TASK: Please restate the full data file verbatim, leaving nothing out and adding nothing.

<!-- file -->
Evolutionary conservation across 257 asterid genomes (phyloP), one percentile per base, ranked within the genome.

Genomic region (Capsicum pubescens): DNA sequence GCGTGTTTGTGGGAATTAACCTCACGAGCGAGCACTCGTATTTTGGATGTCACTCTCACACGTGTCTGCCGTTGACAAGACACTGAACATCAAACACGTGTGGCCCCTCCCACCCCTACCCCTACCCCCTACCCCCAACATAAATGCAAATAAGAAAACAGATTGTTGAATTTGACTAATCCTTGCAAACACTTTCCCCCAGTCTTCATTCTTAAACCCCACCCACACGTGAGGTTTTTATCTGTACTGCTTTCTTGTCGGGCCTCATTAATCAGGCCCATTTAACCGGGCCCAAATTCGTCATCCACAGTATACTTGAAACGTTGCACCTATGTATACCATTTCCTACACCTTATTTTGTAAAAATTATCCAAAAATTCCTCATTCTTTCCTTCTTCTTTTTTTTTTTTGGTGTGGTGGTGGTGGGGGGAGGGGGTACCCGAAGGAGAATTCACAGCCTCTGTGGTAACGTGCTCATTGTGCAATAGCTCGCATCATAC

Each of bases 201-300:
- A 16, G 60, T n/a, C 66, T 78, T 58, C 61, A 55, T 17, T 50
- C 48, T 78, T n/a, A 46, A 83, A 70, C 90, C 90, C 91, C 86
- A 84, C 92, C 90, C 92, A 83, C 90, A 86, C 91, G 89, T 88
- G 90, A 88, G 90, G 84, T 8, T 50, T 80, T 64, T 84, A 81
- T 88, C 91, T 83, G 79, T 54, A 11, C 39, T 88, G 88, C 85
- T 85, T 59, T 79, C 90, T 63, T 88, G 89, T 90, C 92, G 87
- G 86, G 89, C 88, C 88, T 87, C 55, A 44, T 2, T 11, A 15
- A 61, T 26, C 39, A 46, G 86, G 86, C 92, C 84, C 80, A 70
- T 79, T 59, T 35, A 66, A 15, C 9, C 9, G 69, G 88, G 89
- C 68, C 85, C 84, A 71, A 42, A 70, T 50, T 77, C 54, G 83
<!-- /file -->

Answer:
Evolutionary conservation across 257 asterid genomes (phyloP), one percentile per base, ranked within the genome.

Genomic region (Capsicum pubescens): DNA sequence GCGTGTTTGTGGGAATTAACCTCACGAGCGAGCACTCGTATTTTGGATGTCACTCTCACACGTGTCTGCCGTTGACAAGACACTGAACATCAAACACGTGTGGCCCCTCCCACCCCTACCCCTACCCCCTACCCCCAACATAAATGCAAATAAGAAAACAGATTGTTGAATTTGACTAATCCTTGCAAACACTTTCCCCCAGTCTTCATTCTTAAACCCCACCCACACGTGAGGTTTTTATCTGTACTGCTTTCTTGTCGGGCCTCATTAATCAGGCCCATTTAACCGGGCCCAAATTCGTCATCCACAGTATACTTGAAACGTTGCACCTATGTATACCATTTCCTACACCTTATTTTGTAAAAATTATCCAAAAATTCCTCATTCTTTCCTTCTTCTTTTTTTTTTTTGGTGTGGTGGTGGTGGGGGGAGGGGGTACCCGAAGGAGAATTCACAGCCTCTGTGGTAACGTGCTCATTGTGCAATAGCTCGCATCATAC

Each of bases 201-300:
- A 16, G 60, T n/a, C 66, T 78, T 58, C 61, A 55, T 17, T 50
- C 48, T 78, T n/a, A 46, A 83, A 70, C 90, C 90, C 91, C 86
- A 84, C 92, C 90, C 92, A 83, C 90, A 86, C 91, G 89, T 88
- G 90, A 88, G 90, G 84, T 8, T 50, T 80, T 64, T 84, A 81
- T 88, C 91, T 83, G 79, T 54, A 11, C 39, T 88, G 88, C 85
- T 85, T 59, T 79, C 90, T 63, T 88, G 89, T 90, C 92, G 87
- G 86, G 89, C 88, C 88, T 87, C 55, A 44, T 2, T 11, A 15
- A 61, T 26, C 39, A 46, G 86, G 86, C 92, C 84, C 80, A 70
- T 79, T 59, T 35, A 66, A 15, C 9, C 9, G 69, G 88, G 89
- C 68, C 85, C 84, A 71, A 42, A 70, T 50, T 77, C 54, G 83